People didn't seem to mine the bitter cold while getting some...

People didn't seem to mine the bitter cold while getting some exercise on the Long Beach boardwalk in Long Beach on Jan. 28, 2021. Credit: Newsday/J. Conrad Williams Jr.

Long Island is experiencing its coldest temperatures of the season Tuesday. The National Weather Service has safety tips to navigate through the arctic blast.

A homeowners to-do list

Have an emergency supply kit ready in case you lose power.

Be sure cellphones are fully charged.

Have a supplemental heat source available. Be sure to follow the directions on using the heat source to avoid carbon monoxide poisoning. Install a smoke detector and a battery-operated carbon monoxide detector near the area to be heated.

If you plan to use a fireplace or wood stove for emergency heating, have your chimney or flue inspected each year.

Insulate any water lines that run along exterior walls so your water supply will be less likely to freeze.

To the extent possible, weatherproof your home by adding weatherstripping, insulation, insulated doors and storm windows, or thermal-pane windows.

Be sure cellphones are fully charged during cold weather, experts...

Be sure cellphones are fully charged during cold weather, experts advise. Credit: Getty Images/F.J. Jimenez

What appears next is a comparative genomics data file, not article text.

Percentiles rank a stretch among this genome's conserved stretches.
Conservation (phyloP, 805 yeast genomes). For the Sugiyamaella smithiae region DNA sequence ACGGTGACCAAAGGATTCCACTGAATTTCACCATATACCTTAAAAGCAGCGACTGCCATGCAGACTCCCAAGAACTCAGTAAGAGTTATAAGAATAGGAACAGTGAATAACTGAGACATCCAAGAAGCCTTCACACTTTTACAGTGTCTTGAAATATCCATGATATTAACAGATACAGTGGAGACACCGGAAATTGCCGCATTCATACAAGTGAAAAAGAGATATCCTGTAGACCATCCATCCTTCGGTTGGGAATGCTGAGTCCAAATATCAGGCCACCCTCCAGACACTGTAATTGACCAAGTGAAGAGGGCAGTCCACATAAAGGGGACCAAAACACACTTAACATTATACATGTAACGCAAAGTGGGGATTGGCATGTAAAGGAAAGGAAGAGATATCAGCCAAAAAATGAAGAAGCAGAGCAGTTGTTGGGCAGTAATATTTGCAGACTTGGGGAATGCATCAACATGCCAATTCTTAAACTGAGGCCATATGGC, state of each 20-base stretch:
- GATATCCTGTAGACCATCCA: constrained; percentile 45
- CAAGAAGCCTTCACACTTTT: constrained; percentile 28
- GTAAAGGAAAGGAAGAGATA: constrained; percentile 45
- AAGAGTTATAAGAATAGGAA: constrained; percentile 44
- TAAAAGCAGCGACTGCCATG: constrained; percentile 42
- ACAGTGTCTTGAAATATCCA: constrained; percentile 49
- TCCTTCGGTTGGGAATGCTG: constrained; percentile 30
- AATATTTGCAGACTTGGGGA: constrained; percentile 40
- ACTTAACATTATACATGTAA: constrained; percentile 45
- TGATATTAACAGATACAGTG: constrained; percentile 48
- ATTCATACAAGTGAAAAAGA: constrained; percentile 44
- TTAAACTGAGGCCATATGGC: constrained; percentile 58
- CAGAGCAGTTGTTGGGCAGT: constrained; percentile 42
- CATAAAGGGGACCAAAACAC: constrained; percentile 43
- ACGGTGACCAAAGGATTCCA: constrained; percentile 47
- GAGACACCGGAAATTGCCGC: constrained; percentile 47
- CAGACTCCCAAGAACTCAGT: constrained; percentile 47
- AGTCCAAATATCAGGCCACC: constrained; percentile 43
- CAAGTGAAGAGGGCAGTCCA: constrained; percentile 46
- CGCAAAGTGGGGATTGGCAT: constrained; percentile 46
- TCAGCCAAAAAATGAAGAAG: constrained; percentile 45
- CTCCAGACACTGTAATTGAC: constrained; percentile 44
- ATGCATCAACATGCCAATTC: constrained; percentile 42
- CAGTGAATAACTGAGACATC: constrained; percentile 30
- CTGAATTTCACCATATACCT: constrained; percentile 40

What car owners should do

Prepare your car. Have the radiator system serviced and check the antifreeze level.

Replace windshield-wiper fluid with a wintertime mixture.

Replace any worn tires, and check the air pressure in the tires.

During winter, keep the gas tank near full to help avoid ice in the tank and fuel lines.

Keep an emergency kit in your car in case you become stranded.

If you venture outside

Wear a hat because half of your body heat can be lost from your head. Cover your mouth to protect your lungs from extreme cold. Mittens, snug at the wrist, are better than gloves.

Try to stay dry and out of the wind.

Wind chill affects animals, too. Bring pets inside. If you cannot bring them inside, provide adequate shelter to keep them warm and make sure that they have access to unfrozen water.

Avoid overexertion. Sweating from overexertion could lead to a chill and hypothermia.

Cold weather also puts an extra strain on the heart. If you have heart disease or high blood pressure, follow your doctor's advice about shoveling snow or performing other hard work in the cold.

If you must do heavy outdoor chores, dress warmly and work slowly. Your body is already working hard just to stay warm, so don't overdo it.

Do not drink alcoholic or caffeinated beverages; they cause your body to lose heat more rapidly. Instead, drink warm, sweet beverages or broth to help maintain your body temperature. If you have any dietary restrictions, ask your doctor.

Avoid getting gasoline or alcohol on your skin while deicing and fueling your car or using a snowblower. These materials in contact with the skin greatly increase heat loss from the body.

Do not ignore shivering. It's an important first sign that the body is losing heat. Persistent shivering is a signal to return indoors.

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